Roi Abecassis
Roi Abecassis צילום: ערוץ 7

Five years ago, in my then position as Secretary General of World Bnei Akiva, I participated in a reunion of Olim from Bnei Akiva Argentina. About four hundred people gathered to Jerusalem - all of them Bnei Akiva alumni who, thanks to the activities of Bnei Akiva made Aliya.

It was an amazing event. The excitement of reconnecting with friends from the movement filled us all with pride of being associated to such a special movement.

But at the same time my heart ached. I knew that for over the past ten years, our branch in Argentina was slowly evaporating.

The strong religious Zionist families made Aliya to Israel, while the Jewish families that remained became more and more affiliated with the ultra-orthodox movement and hence distanced themselves from the State of Israel. Our branch was shrinking and now on a regular Shabbat barely twenty educators showed up to branch.

I could have found satisfactions and a sense of success in the fact that thousands have made Aliya over the years, but at the same time I was troubled by the probing questions: "did Argentinian Jewry really move to Israel?" Unfortunately, the answer is no. There are still close to two hundred thousand Jews who are currently living there. Best case scenario, a minority will become ultra-orthodox, but the more likely outcome is that most of them will disappear under the wave of assimilation that is flooding the Jewish world.

A few months later I met Alex and Damian and a few of their friends. These young gentlemen were a group of young and energetic Argentinian Jews who decided that the vision of - "Am Yisrael, Torat Yisrael, and Eretz Yisrael" should be shared with tens of thousands of members of the Jewish community in Argentina who have not yet heard of religious Zionism.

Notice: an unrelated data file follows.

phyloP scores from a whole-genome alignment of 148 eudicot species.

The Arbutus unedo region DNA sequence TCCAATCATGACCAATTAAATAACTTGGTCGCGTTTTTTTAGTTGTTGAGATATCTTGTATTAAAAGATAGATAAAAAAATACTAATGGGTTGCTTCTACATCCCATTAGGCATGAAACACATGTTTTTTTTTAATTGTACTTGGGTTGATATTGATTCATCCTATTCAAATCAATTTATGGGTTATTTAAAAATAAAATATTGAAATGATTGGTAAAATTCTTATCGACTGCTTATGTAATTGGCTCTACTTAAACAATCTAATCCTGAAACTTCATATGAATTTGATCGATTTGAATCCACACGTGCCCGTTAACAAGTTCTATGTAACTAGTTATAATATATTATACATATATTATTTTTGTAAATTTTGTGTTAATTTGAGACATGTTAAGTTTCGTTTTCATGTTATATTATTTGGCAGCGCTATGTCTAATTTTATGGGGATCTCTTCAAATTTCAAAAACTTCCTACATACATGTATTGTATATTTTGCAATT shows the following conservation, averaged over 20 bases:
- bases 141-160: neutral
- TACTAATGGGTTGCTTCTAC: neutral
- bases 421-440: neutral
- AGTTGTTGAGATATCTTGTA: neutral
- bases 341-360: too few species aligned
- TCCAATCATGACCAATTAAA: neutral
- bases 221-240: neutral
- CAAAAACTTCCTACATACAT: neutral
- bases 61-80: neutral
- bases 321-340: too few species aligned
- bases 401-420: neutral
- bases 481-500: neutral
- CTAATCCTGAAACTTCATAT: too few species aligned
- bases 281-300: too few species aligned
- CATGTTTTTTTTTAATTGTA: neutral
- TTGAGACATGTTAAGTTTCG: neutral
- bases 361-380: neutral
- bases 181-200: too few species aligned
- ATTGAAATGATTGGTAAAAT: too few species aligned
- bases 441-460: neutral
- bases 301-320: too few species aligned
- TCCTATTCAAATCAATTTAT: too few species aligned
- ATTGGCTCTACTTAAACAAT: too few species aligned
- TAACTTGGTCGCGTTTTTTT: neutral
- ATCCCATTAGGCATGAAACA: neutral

They acted immediately. They decided to move all religious Zionism activities from the traditional neighborhood in which the Jews have lived for decades, to another neighborhood where Jewish Zionism activity was nearly non-existent, and to Jews who were very far from Judaism.

In a joint venture a new community was established. The community was named: "La Casa" - the house. Many religious Zionist organizations took part in this move, that was led by World Mizrachi: World Bnei Akiva, Torah Mitzion, Bat Ami, the Amiel Institute, and the World Organization of Orthodox Communities and Synagogues.

Within five years, together with the help of a delegation of religious Zionist Shlichim, a new, vibrant community flourished. Hundreds of new community members began attending activities of the La Casa community, especially young men and women in their twenties and early thirties. These you adults discovered a new identity that incorporated being Orthodox together with love and longing for the State of. A new Bnei Akiva branch was established, in which today more than eighty educators attend each Shabbat. Today, the Israeli National holidays are proudly celebrated with the participation of hundreds of the new community members.

In the coming week, the Center for Religious Affairs in the Diaspora, in cooperation with all religious Zionism shlichut organizations, will lead the first-of-its-kind conference, that will bring together Rabbis, community leaders and shlichim from all over Latin America. Amongst the countries participating you will find: Panama, Costa Rica, Mexico, Brazil, Uruguay, Argentina, and Chile.

During the conference we seek to voice the message of the renewal of religious Zionism in these countries. We will declare that we won't give up on any Jew. We must shift the spotlight on to those who have distanced themselves over the years, and offer them a warm and loving embrace, bringing them back to the core of the Jewish people, to re-ignite their connection, and rekindle the Jewish spark in their soul.

The prophet Yeshayahu says: "And the ransomed of Hashem shall return and come with singing unto Zion."

The urgent and immediate task is first and foremost to to return - to bring back the distant. Once they return, we will offer them to make Aliya to Eretz Yisrael. And this Aliya will be accompanied with song and joy.

Roi Abecassis, Head of the Center for Religious Affairs in the Diaspora, Mizrachi's representative in the National Institutions, former Secretary General of World Bnei Akiva.